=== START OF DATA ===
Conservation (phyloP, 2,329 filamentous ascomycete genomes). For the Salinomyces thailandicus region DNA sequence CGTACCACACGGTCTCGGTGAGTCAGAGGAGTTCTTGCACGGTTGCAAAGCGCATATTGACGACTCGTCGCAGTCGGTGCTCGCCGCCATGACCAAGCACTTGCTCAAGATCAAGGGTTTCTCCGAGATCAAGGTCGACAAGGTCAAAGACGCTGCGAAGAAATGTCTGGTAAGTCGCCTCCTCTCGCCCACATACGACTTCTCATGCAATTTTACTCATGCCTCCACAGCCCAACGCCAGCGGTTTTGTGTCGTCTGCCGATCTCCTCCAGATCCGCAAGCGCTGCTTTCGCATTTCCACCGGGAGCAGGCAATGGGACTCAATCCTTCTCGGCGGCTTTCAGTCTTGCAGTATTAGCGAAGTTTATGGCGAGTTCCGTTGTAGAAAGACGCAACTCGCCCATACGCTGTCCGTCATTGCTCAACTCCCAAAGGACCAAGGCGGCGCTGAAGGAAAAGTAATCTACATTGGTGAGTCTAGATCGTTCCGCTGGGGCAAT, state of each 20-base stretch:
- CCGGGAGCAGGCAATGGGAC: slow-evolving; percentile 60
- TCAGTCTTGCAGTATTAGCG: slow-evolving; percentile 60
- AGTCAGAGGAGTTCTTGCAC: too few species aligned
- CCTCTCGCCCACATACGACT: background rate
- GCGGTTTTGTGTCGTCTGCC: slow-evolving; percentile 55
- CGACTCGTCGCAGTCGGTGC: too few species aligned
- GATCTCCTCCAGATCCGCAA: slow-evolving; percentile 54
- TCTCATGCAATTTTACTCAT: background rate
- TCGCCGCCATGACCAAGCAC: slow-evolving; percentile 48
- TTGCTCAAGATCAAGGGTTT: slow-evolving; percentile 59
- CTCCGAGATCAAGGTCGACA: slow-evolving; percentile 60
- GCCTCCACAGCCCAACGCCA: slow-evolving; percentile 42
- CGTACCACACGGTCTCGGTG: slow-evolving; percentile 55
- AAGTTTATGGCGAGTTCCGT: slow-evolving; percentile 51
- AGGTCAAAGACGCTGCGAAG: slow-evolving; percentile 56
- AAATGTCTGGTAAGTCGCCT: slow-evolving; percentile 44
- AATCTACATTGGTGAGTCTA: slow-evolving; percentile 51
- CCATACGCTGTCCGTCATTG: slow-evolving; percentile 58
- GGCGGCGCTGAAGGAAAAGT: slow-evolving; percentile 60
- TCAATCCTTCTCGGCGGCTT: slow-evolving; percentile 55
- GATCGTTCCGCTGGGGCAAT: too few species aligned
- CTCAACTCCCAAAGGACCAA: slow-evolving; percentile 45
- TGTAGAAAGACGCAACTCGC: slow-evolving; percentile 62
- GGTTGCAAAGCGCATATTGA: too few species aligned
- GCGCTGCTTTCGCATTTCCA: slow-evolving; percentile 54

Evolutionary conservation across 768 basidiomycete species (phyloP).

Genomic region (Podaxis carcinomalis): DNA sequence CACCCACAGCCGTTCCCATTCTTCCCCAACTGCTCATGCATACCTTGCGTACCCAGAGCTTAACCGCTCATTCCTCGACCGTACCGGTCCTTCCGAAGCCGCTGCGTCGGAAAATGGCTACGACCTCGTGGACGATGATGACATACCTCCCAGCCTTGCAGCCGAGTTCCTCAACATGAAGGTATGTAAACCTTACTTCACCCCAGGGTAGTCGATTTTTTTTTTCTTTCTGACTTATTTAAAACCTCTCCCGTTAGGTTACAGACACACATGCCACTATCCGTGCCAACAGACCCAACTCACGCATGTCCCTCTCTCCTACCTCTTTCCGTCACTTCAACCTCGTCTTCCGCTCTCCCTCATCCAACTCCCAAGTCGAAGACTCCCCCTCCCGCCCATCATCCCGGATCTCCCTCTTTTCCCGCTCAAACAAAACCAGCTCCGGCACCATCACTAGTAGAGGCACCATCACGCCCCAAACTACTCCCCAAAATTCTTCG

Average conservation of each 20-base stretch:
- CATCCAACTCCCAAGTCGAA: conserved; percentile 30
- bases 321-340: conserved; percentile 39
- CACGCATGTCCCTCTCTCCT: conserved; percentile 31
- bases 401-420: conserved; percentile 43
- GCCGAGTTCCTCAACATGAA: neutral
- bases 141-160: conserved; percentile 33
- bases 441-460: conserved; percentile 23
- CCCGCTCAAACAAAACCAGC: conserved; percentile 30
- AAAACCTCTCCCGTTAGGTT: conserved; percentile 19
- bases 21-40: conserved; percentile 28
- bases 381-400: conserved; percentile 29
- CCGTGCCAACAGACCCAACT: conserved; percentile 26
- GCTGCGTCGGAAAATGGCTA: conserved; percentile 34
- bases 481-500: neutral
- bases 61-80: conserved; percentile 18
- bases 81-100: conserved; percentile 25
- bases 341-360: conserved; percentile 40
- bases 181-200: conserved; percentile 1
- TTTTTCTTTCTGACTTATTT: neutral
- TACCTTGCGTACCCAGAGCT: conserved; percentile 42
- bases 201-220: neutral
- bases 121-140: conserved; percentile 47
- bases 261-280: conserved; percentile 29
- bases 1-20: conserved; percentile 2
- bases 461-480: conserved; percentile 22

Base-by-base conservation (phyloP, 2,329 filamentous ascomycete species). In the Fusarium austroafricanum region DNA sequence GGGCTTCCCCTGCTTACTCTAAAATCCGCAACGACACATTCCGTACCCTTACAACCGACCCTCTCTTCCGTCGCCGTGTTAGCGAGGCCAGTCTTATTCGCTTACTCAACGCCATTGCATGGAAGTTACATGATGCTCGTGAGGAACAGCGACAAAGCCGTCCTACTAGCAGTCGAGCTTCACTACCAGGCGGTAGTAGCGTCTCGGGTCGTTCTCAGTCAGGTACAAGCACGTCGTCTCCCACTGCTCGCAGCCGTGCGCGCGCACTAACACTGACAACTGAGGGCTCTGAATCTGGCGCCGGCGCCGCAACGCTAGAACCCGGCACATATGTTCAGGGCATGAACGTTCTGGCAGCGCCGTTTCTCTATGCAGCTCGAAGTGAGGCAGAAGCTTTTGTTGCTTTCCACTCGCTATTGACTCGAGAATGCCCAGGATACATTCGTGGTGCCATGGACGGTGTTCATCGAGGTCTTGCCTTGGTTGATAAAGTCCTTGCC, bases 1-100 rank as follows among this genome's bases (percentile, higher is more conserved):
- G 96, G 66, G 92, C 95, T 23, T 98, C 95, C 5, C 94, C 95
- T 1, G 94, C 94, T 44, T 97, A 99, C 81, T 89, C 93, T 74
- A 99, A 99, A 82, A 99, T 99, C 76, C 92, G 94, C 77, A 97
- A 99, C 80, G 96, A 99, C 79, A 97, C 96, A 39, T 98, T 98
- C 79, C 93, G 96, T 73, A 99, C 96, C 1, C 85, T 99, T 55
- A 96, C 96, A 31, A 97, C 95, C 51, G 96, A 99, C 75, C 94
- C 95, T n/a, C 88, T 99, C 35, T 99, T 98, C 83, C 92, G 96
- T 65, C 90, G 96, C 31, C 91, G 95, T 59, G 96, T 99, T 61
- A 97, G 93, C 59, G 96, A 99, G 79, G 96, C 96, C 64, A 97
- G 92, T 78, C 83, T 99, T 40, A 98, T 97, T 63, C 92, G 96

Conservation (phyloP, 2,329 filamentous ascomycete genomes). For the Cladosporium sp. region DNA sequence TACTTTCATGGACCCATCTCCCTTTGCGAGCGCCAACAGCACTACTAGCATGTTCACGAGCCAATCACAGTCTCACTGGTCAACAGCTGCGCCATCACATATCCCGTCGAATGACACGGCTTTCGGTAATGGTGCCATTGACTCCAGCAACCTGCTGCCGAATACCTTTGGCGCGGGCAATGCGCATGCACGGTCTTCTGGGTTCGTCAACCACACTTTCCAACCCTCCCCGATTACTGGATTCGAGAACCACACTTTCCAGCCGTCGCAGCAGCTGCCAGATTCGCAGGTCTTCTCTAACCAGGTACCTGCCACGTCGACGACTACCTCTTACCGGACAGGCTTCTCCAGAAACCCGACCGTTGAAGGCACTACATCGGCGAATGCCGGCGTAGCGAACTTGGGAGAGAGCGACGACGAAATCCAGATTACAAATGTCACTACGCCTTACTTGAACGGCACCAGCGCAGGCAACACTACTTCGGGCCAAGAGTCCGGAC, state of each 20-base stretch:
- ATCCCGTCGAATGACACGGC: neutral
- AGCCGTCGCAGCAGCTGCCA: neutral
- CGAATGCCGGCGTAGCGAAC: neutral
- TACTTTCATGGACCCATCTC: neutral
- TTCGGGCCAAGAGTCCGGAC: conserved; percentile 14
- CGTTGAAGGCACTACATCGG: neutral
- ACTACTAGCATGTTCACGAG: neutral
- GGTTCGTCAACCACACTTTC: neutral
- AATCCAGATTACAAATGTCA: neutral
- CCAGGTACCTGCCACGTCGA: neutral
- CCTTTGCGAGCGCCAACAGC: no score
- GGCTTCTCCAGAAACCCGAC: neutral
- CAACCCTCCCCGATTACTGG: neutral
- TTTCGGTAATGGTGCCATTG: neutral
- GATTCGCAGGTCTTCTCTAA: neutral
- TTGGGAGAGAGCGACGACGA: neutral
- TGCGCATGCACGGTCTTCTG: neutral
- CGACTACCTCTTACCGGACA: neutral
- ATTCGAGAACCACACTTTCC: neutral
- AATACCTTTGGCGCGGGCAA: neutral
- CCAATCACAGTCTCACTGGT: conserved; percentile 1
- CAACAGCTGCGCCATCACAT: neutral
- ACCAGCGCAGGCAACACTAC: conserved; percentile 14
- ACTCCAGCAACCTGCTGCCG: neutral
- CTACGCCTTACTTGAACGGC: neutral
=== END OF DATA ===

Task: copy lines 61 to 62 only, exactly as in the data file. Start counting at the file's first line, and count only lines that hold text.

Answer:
- A 96, C 96, A 31, A 97, C 95, C 51, G 96, A 99, C 75, C 94
- C 95, T n/a, C 88, T 99, C 35, T 99, T 98, C 83, C 92, G 96